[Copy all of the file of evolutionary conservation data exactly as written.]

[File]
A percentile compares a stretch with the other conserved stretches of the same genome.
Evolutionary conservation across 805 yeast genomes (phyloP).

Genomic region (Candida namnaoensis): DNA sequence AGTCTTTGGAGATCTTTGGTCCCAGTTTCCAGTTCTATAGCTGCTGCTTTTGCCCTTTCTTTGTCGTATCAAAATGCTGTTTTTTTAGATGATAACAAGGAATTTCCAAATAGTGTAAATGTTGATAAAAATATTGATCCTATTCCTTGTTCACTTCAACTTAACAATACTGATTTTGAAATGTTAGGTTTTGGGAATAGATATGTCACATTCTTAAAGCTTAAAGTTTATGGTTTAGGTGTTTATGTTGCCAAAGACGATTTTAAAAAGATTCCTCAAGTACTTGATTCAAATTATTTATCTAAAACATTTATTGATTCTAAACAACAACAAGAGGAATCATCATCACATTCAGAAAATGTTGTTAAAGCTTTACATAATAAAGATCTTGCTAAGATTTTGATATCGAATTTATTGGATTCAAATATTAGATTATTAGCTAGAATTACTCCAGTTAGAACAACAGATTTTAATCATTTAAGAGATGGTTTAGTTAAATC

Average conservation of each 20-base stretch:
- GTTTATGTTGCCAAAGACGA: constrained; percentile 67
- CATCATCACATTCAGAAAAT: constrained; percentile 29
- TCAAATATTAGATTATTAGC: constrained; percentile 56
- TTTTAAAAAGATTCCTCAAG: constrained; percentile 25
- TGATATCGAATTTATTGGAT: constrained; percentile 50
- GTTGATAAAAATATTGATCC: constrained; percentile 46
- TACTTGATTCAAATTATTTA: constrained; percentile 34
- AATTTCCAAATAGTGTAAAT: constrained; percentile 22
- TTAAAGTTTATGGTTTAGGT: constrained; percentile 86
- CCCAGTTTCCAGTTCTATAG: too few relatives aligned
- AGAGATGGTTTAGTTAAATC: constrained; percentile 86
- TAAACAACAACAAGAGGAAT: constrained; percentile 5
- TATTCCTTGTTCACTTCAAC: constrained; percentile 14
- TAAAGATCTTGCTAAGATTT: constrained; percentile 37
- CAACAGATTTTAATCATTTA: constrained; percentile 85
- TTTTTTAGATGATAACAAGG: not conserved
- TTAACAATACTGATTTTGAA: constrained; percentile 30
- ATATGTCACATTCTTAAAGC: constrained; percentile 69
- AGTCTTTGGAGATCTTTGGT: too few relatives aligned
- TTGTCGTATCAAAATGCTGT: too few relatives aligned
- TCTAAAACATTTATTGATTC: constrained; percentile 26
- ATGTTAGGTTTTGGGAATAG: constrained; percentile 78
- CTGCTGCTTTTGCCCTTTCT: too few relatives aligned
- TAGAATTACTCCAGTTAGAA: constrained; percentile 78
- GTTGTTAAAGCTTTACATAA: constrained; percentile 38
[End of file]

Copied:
A percentile compares a stretch with the other conserved stretches of the same genome.
Evolutionary conservation across 805 yeast genomes (phyloP).

Genomic region (Candida namnaoensis): DNA sequence AGTCTTTGGAGATCTTTGGTCCCAGTTTCCAGTTCTATAGCTGCTGCTTTTGCCCTTTCTTTGTCGTATCAAAATGCTGTTTTTTTAGATGATAACAAGGAATTTCCAAATAGTGTAAATGTTGATAAAAATATTGATCCTATTCCTTGTTCACTTCAACTTAACAATACTGATTTTGAAATGTTAGGTTTTGGGAATAGATATGTCACATTCTTAAAGCTTAAAGTTTATGGTTTAGGTGTTTATGTTGCCAAAGACGATTTTAAAAAGATTCCTCAAGTACTTGATTCAAATTATTTATCTAAAACATTTATTGATTCTAAACAACAACAAGAGGAATCATCATCACATTCAGAAAATGTTGTTAAAGCTTTACATAATAAAGATCTTGCTAAGATTTTGATATCGAATTTATTGGATTCAAATATTAGATTATTAGCTAGAATTACTCCAGTTAGAACAACAGATTTTAATCATTTAAGAGATGGTTTAGTTAAATC

Average conservation of each 20-base stretch:
- GTTTATGTTGCCAAAGACGA: constrained; percentile 67
- CATCATCACATTCAGAAAAT: constrained; percentile 29
- TCAAATATTAGATTATTAGC: constrained; percentile 56
- TTTTAAAAAGATTCCTCAAG: constrained; percentile 25
- TGATATCGAATTTATTGGAT: constrained; percentile 50
- GTTGATAAAAATATTGATCC: constrained; percentile 46
- TACTTGATTCAAATTATTTA: constrained; percentile 34
- AATTTCCAAATAGTGTAAAT: constrained; percentile 22
- TTAAAGTTTATGGTTTAGGT: constrained; percentile 86
- CCCAGTTTCCAGTTCTATAG: too few relatives aligned
- AGAGATGGTTTAGTTAAATC: constrained; percentile 86
- TAAACAACAACAAGAGGAAT: constrained; percentile 5
- TATTCCTTGTTCACTTCAAC: constrained; percentile 14
- TAAAGATCTTGCTAAGATTT: constrained; percentile 37
- CAACAGATTTTAATCATTTA: constrained; percentile 85
- TTTTTTAGATGATAACAAGG: not conserved
- TTAACAATACTGATTTTGAA: constrained; percentile 30
- ATATGTCACATTCTTAAAGC: constrained; percentile 69
- AGTCTTTGGAGATCTTTGGT: too few relatives aligned
- TTGTCGTATCAAAATGCTGT: too few relatives aligned
- TCTAAAACATTTATTGATTC: constrained; percentile 26
- ATGTTAGGTTTTGGGAATAG: constrained; percentile 78
- CTGCTGCTTTTGCCCTTTCT: too few relatives aligned
- TAGAATTACTCCAGTTAGAA: constrained; percentile 78
- GTTGTTAAAGCTTTACATAA: constrained; percentile 38